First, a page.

Here are 3 extracts from the 1962 LP of the little known singer Georgia Lee, a pioneering Indigenous Australian jazz, blues and community singer.
Australian Indigenous (aboriginal) cabaret singer and occasional actress Georgia Lee - otherwise known as Dulcie Pitt - was a habitué of the bohemian world and of the jazz and blues nightclub circuit in Sydney and Melbourne during the 1950s.
She had a distinguished career as an internationally recognized jazz, blues and folk singer and versatile entertainer from the 1940s to the 1970s. She performed extensively in Australia and Britain at cabarets, dances, concerts, nightclubs and theatres, as well as participating in numerous radio and television broadcasts, and sound recordings. Although there are currently other Indigenous jazz and blues artists in Australia, Dulcie Pitt/Georgia Lee is unique because she was a pioneer at a time when Indigenous peoples in general were the objects of widespread, legislated race-based discrimination. She rose above them through hard work and talent to set an example for other Indigenous performers to follow.
The musicality and warmth, the persuasive force of Georgia’s voice – with her un-hurried, sophisticated phrasing – was the product of natural talent, hard work: self-belief and determination. It was a voice that carried her far from her childhood home in Cairns.
Born into a large Torres Strait Islander family in 1921, Georgia was christened Dulcie Pitt. The whole family was musical and in the tropical nights, sitting on the porch of Granny Pitt’s house in Cairns, with her father playing the concertina, her brother Walter on guitar, Dulcie and her sisters, Sophie and Heather – literally stopped the traffic. People gathered to hear them sing. It was local: family, friends – just making music.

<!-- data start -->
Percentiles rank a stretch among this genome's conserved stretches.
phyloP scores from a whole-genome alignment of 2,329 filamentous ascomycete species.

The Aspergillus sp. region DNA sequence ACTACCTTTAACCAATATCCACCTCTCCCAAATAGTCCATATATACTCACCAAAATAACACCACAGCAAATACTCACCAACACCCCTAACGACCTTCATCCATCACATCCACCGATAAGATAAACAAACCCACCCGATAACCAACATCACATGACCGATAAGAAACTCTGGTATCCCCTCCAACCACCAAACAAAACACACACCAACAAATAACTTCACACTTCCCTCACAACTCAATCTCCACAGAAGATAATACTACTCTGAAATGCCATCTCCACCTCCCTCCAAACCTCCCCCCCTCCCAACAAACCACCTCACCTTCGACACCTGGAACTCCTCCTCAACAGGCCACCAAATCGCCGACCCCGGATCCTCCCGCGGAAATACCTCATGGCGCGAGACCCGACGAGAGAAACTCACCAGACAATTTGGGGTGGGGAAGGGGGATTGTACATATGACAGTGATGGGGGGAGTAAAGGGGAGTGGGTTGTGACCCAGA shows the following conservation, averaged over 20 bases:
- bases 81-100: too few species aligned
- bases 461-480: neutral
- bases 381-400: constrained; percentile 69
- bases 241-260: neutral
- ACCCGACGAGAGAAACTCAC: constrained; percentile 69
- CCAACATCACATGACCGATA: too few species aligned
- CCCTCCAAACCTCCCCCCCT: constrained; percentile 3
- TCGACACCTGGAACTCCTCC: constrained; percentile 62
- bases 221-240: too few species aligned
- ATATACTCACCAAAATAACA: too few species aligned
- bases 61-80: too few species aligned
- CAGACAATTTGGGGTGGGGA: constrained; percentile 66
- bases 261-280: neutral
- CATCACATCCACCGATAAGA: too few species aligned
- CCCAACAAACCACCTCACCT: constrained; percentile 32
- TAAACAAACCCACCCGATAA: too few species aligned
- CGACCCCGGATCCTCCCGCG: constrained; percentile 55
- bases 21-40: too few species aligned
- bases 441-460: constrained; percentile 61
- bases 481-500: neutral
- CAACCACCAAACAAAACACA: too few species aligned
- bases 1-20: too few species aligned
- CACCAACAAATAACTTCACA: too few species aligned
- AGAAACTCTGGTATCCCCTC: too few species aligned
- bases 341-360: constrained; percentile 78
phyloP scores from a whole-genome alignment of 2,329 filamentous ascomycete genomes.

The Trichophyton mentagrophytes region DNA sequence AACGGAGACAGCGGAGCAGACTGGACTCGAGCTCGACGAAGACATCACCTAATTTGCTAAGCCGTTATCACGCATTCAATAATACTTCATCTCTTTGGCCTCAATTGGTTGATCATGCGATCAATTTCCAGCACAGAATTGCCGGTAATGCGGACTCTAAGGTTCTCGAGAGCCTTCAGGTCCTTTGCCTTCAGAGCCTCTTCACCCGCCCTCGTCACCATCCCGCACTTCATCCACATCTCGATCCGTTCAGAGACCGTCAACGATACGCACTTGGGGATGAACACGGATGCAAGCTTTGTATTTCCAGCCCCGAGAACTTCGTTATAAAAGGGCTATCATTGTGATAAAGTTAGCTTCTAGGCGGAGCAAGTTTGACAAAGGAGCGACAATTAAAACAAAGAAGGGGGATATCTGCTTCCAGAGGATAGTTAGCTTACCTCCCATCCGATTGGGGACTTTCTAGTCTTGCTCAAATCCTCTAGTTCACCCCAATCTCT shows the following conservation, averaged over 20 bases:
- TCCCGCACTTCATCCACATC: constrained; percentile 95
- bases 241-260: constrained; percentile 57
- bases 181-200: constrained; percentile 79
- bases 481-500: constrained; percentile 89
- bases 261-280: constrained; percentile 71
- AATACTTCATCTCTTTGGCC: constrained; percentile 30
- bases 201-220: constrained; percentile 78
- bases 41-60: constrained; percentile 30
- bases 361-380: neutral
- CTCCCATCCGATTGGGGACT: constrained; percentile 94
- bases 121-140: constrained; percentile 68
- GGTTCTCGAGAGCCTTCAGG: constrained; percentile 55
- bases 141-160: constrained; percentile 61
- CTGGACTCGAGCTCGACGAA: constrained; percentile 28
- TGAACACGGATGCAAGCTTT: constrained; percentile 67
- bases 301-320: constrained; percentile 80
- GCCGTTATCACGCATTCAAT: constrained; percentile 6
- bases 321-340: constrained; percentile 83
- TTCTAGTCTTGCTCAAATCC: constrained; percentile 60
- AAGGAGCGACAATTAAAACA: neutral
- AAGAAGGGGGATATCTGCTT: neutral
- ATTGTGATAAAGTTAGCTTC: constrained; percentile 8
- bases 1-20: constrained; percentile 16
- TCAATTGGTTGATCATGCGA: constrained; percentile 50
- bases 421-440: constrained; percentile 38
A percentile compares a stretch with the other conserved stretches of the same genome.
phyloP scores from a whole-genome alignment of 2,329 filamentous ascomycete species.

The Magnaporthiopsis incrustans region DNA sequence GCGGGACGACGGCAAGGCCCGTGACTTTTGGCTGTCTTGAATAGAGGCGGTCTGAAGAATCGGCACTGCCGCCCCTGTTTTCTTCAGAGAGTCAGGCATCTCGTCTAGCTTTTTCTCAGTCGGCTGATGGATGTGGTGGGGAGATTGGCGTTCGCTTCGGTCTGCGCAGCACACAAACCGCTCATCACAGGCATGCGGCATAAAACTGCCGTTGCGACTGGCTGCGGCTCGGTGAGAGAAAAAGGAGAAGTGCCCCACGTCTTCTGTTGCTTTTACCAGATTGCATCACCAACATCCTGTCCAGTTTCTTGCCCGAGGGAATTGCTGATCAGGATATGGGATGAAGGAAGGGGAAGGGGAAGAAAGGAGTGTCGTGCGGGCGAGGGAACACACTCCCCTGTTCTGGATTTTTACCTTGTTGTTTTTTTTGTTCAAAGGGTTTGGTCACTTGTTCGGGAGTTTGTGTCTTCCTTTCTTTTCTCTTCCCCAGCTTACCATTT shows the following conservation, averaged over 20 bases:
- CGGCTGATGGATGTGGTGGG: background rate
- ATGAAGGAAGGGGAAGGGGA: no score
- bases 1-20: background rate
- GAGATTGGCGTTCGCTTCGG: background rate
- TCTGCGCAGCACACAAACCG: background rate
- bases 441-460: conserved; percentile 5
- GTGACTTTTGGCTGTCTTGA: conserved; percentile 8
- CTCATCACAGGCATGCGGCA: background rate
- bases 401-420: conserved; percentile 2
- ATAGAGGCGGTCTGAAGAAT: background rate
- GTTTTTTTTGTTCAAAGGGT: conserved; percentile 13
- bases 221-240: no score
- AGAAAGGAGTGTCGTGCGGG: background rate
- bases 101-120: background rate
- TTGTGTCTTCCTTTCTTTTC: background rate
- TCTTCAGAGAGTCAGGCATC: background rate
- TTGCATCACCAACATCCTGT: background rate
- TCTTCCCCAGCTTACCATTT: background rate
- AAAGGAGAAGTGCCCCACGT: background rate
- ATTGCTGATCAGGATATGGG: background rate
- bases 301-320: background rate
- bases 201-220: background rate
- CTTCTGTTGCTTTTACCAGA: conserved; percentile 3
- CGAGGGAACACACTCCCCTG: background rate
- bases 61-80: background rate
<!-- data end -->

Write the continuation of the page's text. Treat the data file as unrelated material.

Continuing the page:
But, in the early 1940’s, the World War 2 burst in on Cairns – flooding it with Australian and American servicemen. By day the girls packed parachutes; by night the Harmony Sisters entertained the troops. Their talent took them down south to Melbourne and Sydney – where Dulcie took flight.
Young, beautiful and black she became Georgia Lee, sang swing, the blues and jazz, cut a figure in the world of the arts – a friend and inspiration to artists like Russell Drysdale and Donald Friend. By the early 50’s Georgia was ready for a wider world. She set sail for England.
In London she sang with the renowned Geraldo’s Orchestra at the Dorchester, recorded for the BBC and toured Europe – she was at her peak, her voice, her style, had taken her a long way from her starting point – and she felt it: she missed Australia. Georgia returned to live and work in Melbourne, bringing a new level of experience to Australian cabaret, blues and jazz.
Georgia was the Voice. Melbourne’s premier female vocalist, the Queen of Jazz, singing on TV, radio and the stage. She toured Australia with the legendary Nat King Cole and in 1962 became the first known Indigenous artist to record a full-length studio album and the first Australian singer captured in stereo. ‘Georgia Lee Sings the Blues Down Under’– is a beautiful record of Dulcie Pitt’s voice at the height of its maturity.
Dulcie died quietly in Cairns in 2010. Earlier that year, she was added to the Sounds of Australia register.
Enjoy Georgia Lee’s style!